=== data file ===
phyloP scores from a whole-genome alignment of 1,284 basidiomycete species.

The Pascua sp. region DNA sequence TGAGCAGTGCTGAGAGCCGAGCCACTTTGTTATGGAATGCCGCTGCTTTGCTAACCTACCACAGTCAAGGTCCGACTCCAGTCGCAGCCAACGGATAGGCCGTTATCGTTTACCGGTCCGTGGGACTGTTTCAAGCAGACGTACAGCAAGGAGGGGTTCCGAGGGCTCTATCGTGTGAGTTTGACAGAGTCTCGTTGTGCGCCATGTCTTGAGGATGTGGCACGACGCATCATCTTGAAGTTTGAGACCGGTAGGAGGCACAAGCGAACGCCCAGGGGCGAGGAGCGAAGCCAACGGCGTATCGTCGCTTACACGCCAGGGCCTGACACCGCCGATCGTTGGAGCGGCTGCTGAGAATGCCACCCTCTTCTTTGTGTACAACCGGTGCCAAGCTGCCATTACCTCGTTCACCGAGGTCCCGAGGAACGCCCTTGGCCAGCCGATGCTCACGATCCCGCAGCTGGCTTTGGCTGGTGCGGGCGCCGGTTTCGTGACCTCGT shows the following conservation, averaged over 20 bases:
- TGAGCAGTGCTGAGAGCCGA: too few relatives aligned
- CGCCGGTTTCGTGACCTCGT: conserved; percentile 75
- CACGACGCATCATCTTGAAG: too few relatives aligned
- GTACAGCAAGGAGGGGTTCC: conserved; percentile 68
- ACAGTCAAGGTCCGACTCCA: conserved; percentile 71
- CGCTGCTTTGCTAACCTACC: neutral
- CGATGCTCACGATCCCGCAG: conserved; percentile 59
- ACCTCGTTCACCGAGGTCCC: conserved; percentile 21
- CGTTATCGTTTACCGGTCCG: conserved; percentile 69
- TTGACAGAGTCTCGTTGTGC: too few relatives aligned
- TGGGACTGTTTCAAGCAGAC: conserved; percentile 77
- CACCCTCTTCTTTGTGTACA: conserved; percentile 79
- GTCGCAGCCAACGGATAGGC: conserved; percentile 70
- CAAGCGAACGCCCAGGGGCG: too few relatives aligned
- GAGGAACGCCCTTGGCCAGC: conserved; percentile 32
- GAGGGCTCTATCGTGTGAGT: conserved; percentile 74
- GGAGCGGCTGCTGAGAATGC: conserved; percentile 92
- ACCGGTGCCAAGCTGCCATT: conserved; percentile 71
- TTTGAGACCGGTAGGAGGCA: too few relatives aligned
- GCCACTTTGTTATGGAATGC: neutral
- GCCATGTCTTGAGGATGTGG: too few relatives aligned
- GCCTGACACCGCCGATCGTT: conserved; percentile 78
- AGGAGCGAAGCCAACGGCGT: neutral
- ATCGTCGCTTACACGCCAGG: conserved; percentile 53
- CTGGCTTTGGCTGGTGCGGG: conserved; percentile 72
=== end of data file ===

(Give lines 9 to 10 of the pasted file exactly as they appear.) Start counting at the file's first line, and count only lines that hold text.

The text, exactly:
- CGATGCTCACGATCCCGCAG: conserved; percentile 59
- ACCTCGTTCACCGAGGTCCC: conserved; percentile 21